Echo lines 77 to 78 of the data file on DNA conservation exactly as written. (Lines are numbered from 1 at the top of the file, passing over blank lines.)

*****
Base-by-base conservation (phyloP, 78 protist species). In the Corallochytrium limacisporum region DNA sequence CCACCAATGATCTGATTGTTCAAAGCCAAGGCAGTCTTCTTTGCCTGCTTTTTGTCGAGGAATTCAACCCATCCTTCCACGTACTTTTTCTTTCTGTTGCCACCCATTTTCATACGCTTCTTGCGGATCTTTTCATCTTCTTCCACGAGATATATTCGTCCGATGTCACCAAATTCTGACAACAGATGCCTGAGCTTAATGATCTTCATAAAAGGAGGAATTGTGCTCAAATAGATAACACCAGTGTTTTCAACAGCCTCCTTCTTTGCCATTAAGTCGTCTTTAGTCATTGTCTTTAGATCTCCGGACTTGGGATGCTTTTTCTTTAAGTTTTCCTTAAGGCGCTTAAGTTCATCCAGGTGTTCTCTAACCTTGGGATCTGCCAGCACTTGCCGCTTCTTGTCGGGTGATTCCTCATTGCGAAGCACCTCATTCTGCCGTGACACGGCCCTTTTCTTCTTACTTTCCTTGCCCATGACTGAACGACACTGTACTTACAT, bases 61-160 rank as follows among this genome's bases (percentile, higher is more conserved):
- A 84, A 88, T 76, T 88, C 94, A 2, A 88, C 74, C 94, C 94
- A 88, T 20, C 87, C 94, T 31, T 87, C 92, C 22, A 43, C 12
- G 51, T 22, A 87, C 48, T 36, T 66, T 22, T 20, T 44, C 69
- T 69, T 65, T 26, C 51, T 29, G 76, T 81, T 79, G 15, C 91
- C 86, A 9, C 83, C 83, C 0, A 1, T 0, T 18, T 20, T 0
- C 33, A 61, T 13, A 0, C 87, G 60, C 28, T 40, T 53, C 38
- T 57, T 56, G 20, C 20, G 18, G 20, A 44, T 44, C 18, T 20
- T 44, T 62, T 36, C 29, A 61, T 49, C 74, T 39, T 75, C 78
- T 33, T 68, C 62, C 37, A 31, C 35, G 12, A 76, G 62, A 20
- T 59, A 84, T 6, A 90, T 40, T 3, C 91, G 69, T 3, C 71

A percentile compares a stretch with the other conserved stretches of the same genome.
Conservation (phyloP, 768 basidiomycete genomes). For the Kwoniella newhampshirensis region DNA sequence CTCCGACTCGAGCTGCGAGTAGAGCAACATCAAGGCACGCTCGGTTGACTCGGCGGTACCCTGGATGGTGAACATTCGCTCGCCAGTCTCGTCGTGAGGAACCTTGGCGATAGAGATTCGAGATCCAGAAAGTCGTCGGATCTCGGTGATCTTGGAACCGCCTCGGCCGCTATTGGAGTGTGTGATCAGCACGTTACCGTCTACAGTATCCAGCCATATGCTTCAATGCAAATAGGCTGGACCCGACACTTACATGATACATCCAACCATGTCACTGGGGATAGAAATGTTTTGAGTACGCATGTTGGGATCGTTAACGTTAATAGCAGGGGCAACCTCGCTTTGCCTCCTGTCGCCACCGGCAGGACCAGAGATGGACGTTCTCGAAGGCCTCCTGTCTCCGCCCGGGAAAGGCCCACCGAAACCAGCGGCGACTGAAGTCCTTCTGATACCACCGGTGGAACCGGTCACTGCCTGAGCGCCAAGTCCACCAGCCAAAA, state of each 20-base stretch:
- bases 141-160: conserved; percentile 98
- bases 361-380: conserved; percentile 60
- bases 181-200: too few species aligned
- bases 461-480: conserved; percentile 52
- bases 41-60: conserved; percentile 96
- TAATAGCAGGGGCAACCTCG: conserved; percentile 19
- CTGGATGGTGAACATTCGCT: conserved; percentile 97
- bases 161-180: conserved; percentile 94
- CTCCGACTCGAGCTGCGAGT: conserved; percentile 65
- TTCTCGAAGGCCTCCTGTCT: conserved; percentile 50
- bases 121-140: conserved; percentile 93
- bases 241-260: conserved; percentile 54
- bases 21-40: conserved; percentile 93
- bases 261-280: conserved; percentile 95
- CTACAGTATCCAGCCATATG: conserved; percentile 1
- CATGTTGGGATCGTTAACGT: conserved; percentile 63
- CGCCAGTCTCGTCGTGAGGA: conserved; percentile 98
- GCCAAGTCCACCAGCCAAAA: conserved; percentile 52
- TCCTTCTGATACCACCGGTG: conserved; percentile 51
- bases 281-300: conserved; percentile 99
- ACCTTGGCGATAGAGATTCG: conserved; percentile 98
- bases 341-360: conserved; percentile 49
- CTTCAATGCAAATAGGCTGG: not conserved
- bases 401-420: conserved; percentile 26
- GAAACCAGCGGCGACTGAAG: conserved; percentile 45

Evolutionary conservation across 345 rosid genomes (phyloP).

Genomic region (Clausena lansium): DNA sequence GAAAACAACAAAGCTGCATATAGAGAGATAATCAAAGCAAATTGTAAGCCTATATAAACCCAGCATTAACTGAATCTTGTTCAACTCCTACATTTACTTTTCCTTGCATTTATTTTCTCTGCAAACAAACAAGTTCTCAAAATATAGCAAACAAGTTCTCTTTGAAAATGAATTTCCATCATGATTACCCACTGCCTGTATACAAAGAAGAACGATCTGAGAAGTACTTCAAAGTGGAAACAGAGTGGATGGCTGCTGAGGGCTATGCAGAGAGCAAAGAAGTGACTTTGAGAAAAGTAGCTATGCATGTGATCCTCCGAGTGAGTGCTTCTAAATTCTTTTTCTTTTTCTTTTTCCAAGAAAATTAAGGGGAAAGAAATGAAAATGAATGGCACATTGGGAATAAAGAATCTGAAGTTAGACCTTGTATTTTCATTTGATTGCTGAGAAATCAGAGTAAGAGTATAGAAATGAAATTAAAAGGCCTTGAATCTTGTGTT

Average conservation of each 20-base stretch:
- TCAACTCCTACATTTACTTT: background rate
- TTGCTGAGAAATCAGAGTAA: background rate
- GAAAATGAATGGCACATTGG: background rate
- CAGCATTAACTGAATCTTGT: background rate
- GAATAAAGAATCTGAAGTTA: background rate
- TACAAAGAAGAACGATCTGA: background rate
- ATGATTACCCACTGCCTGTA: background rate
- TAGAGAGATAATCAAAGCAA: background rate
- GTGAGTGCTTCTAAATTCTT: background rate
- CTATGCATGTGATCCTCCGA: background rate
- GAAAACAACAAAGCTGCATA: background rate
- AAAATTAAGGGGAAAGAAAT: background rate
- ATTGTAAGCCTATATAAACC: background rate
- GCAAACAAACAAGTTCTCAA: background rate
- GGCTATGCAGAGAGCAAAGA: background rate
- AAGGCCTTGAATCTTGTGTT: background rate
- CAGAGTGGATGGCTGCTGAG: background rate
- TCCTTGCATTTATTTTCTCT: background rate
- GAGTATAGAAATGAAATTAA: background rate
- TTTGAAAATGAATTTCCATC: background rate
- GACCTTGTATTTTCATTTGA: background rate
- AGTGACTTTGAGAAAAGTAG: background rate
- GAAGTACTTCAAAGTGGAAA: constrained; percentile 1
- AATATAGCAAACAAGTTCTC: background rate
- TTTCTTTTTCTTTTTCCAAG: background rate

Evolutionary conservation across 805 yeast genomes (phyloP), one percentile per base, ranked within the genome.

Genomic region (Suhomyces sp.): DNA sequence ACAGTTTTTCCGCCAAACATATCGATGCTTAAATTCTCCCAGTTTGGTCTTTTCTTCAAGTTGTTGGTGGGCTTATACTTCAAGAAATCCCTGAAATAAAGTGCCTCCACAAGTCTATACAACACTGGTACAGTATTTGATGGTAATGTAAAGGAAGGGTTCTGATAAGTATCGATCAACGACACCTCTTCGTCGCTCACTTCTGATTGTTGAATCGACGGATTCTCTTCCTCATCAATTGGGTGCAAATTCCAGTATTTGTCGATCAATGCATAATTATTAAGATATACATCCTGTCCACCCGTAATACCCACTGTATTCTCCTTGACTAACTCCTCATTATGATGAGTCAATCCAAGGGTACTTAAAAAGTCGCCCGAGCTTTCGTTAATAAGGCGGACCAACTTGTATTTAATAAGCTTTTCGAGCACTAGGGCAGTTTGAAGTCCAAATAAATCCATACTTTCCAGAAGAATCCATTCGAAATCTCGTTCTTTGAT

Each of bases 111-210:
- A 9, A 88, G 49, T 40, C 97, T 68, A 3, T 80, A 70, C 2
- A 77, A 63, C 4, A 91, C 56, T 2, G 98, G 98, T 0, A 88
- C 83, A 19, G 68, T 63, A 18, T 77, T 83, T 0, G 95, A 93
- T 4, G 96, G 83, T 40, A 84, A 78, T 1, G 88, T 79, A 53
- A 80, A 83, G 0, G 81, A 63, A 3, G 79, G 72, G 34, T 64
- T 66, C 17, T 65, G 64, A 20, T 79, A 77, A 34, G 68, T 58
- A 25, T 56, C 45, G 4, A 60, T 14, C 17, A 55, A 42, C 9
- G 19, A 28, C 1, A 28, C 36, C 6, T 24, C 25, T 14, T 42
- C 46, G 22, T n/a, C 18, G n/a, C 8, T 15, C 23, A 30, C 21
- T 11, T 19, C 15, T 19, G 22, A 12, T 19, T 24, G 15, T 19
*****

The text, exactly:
- G 19, A 28, C 1, A 28, C 36, C 6, T 24, C 25, T 14, T 42
- C 46, G 22, T n/a, C 18, G n/a, C 8, T 15, C 23, A 30, C 21